The combustible gases are another point of extreme caution. We cannot recommend anyone who is untrained attempt to work with those gases or the burners.
Something else to be aware of is your furnace’s warranty. Not servicing a furnace correctly could void the warranty.
This isn’t meant to scare you. A furnace is a complex piece of equipment and needs to be handled with care. Attempting to perform maintenance while not being properly trained could cause injury or property damage.
For all those reasons, we recommend you contact your local HVAC professional. They will have the training and tools to service your furnace without risking your well-being or warranty.
How Long Does It Take?
A furnace tune-up will run between 30 minutes and 2 hours on average. It could take more or less time, depending on a few factors.
- If you have multiple systems.
- If your technician detects an issue that they can repair.
- The location and accessibility of your furnace.
- The severity of blockages and build-ups, if present.
- If your furnace has had a tune-up before.
- If your furnace is up to date on its maintenance, it may require less work.
Your HVAC professional should let you know if there is anything that will delay their work or if you will need to schedule a more intensive repair.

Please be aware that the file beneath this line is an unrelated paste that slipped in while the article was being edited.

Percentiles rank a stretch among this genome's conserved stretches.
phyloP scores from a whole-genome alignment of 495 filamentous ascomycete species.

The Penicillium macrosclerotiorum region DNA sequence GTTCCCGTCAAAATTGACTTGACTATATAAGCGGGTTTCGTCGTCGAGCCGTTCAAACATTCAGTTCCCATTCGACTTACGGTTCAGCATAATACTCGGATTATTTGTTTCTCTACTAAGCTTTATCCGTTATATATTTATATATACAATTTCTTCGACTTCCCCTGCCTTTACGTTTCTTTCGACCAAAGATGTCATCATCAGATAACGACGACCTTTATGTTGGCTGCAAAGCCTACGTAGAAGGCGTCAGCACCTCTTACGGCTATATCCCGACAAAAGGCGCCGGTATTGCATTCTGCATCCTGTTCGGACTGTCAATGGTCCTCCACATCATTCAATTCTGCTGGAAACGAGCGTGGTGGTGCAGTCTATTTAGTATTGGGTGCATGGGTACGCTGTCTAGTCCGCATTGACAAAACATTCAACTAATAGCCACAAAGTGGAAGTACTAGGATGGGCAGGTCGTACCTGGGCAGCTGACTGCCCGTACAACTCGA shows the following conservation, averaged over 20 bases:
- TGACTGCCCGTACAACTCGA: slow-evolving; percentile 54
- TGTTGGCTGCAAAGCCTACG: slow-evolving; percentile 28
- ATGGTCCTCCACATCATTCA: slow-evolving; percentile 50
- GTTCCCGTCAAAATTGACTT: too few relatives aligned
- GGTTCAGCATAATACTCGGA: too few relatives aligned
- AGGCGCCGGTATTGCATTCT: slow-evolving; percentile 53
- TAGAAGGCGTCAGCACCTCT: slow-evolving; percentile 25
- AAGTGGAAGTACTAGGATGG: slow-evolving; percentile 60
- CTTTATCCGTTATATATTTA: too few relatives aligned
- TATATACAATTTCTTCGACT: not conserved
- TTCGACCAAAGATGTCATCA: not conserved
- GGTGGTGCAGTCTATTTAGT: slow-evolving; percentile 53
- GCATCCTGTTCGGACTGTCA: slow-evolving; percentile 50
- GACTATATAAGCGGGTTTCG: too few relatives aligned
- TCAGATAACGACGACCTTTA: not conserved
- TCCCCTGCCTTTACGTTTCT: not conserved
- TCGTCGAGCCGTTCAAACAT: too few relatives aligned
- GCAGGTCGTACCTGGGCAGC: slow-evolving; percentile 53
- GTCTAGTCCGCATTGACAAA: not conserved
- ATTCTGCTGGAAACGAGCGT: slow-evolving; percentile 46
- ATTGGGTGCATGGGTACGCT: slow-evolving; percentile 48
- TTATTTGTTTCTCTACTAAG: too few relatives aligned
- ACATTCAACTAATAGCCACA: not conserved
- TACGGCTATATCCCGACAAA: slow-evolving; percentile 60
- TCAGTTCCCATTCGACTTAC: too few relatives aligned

Why Twice a Year?
As we stated at the top of this post, we recommend that everyone have their furnace serviced in spring and fall.
Fall is typically the start of the “heating season” and spring is typically the end. That’s the part of the year where furnaces experience much more use and people need to heat their homes.
By servicing your furnace in fall, you can make sure that it is not likely to fail during the coldest days of the year. Servicing your furnace in spring ensures that your furnace did not incur strain or damage while it was in use.
Most air conditioner units use the furnace for airflow. Servicing your furnace in Spring also works to ensure your AC will have good airflow.
Having preventative maintenance performed on your furnace decreases the chance of it breaking down when it goes through periods of heavy use.
The Bare Minimum
The bare minimum is to get your furnace serviced at least once a year. Having your system serviced at least once a year will provide some level of prevention in terms of equipment failure.
This creates a risk of something going uncaught and becoming a severe issue down the line. You may find your furnace becoming less efficient or non-functioning during or after periods of high use.
Some experts say 75% of heating-related calls in winter are caused by issues that regular maintenance could have prevented. Having your furnace serviced twice a year could save you a lot of trouble when the cold weather hits.
Who Are Advantage Heating and Air Conditioning?
We are your local HVAC Experts out of Salem, Oregon. We hope that gave you the information you need to know how often you need to service your furnace. If you have other questions about HVAC systems, check out our other blogs. To learn more about who we are and how we can help you, visit our website and follow us on social media - we’re here when you need us!